While recreational drug use in general poses certain risks and dangers to regular users, over time, this practice can quickly turn into poly-drug use once the brain becomes more accustomed to any one drug’s effects. Likewise, it’s easy for regular opiate users to start combining opiates with sedatives, partly because of the similarity in effects between the two drug types.
Not surprisingly, combining these two drug types makes for a more intense and prolonged “high” effect; however, doing so on a frequent basis comes with certain dangers that can seriously compromise a person’s health and well-being. Ultimately, the combined effects of these drugs only work to increase the rate at which a person becomes addicted. Understanding the dangers of opiates and sedatives better equips you to seek out needed rehab treatment help before things spin out of control.
Opiates & Sedatives: Central Nervous System Depressants
Both opiate and sedative drugs produce psychoactive effects, disrupting normal chemical processes in the brain and central nervous system. In general, psychoactive agents can speed up brain chemical activity or slow it down. Opiate and sedative drugs both work to slow chemical activity, which inevitably disrupts the body’s central nervous system functions, according to the University of Maryland.
As far as therapeutic effects go, opiates act mainly as pain-relieving agents, while sedatives provide anxiety relief and can also act as muscle relaxants. Some of the more commonly used opiates and sedative drugs include:
Dangers of Combining Opiates and Sedatives
Any changes had on the brain’s chemical system can have lasting effects, especially when using drugs on a frequent or ongoing basis. In effect, these chemical changes cause damage to chemical-producing cells, making them less responsive to a drug over time. This, in turn, drives users to increase dosage amounts in order to compensate for the drug’s weakened effects. Physical dependence develops out of this cycle, which continues on indefinitely for as long as a person keeps abusing opiates and sedatives.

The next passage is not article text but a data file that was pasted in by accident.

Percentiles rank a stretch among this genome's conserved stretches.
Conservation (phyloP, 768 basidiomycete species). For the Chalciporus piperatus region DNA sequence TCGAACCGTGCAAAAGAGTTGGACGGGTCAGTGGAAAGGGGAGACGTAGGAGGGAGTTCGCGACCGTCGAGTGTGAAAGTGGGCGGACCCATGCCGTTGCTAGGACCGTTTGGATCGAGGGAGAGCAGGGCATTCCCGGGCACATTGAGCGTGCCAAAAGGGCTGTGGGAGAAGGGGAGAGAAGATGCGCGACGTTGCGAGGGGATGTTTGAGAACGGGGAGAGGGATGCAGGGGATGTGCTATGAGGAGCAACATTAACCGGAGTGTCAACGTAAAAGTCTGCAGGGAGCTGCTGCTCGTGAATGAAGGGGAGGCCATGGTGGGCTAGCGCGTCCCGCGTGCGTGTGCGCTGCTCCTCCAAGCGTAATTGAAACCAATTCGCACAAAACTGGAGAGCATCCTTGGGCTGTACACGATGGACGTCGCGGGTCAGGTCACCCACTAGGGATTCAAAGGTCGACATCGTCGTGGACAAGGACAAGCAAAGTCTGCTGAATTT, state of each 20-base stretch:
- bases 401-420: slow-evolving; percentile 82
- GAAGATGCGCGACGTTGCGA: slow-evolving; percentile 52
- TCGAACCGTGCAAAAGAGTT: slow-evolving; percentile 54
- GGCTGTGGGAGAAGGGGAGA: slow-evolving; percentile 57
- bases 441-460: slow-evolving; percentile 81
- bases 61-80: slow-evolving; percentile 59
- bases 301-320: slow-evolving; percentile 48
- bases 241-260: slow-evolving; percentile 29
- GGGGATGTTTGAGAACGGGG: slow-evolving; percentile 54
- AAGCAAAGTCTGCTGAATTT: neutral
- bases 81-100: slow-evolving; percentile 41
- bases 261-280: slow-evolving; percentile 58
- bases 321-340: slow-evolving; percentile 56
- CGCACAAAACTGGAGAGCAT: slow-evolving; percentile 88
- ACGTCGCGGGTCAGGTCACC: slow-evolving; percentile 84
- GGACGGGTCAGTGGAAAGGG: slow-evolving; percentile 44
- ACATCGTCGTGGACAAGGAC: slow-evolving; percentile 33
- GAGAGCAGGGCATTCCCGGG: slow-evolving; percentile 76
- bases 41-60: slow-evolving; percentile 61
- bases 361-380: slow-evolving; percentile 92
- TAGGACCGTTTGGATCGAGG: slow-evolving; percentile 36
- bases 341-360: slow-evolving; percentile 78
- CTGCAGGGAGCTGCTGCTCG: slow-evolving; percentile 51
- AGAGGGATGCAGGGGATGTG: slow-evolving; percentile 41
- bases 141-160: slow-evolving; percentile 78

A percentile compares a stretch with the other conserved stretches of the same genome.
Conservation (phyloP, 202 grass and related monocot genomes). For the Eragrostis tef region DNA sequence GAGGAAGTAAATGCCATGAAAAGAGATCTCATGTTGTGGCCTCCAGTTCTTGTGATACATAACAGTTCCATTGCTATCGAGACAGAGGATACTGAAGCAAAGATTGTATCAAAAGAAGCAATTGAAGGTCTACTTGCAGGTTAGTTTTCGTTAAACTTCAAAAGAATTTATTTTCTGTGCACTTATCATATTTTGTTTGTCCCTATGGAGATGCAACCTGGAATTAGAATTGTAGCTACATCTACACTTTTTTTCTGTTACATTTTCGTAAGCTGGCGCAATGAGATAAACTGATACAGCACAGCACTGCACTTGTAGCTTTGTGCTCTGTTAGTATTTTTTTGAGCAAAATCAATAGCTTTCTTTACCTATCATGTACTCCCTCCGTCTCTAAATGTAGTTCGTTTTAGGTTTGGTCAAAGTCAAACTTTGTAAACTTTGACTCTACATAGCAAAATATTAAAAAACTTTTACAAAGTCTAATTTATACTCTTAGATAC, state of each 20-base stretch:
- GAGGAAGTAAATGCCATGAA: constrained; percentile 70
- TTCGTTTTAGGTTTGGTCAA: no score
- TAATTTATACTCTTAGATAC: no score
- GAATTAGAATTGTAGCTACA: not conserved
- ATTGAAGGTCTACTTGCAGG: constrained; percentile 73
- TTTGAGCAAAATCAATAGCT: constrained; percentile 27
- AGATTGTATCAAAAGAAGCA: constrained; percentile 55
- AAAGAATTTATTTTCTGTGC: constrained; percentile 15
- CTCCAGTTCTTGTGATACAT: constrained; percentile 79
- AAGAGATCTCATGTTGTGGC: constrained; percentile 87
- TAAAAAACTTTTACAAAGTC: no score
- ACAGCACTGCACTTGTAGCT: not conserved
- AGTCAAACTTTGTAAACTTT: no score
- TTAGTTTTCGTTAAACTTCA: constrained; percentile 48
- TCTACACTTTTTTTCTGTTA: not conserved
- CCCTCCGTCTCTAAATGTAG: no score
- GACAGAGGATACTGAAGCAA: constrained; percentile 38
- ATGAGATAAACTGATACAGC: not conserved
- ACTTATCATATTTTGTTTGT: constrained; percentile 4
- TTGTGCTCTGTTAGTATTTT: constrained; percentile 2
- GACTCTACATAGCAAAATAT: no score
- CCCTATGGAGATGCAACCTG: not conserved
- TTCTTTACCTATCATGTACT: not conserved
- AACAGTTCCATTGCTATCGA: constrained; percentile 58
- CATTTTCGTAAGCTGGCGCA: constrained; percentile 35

By now, most everyone knows how addictive opiates can be. Combining sedatives with opiates greatly increases the risk of addiction.
Over time, the reinforcing effects of sedatives on opiates skews brain chemical levels way off balance, offsetting most every major system in the brain. These effects impair brain reward system functions, an area that dictates a person’s priorities and determines what motivates him or her throughout any given day.
Without some form of rehab treatment help, a person essentially turns his or her entire life over to drug-seeking and drug-using behavior.
Drug interactions between opiates and sedatives account for much of the danger associated with combining these two drug types. According to the U. S. National Library of Medicine, an estimated 62 to 72 percent of patients receiving treatment for overdose had engaged in poly-drug use practices.
Since opiates and sedatives both work to slow down brain chemical activity, the body’s central nervous system likewise slows down in accordance with the brain’s activity. Consequently, the effects to the body’s cardiovascular and respiratory systems can be catastrophic as these systems can shut down altogether. More often than not, overdose events result from respiratory failure.
When to Consider Getting Rehab Treatment Help
Without needed rehab treatment help, the dangers of combining opiates and sedatives only compound as brain and body functions continue to deteriorate over time. Rehab treatment addresses both the physical and psychological effects of poly-drug use, enabling you to take back your life from the effects of these drugs.
If you or someone you know struggles with a poly-drug use problem and have further questions about addiction and rehab treatment, please don’t hesitate to call our toll-free helpline at 800-442-6158 Who Answers? for more information.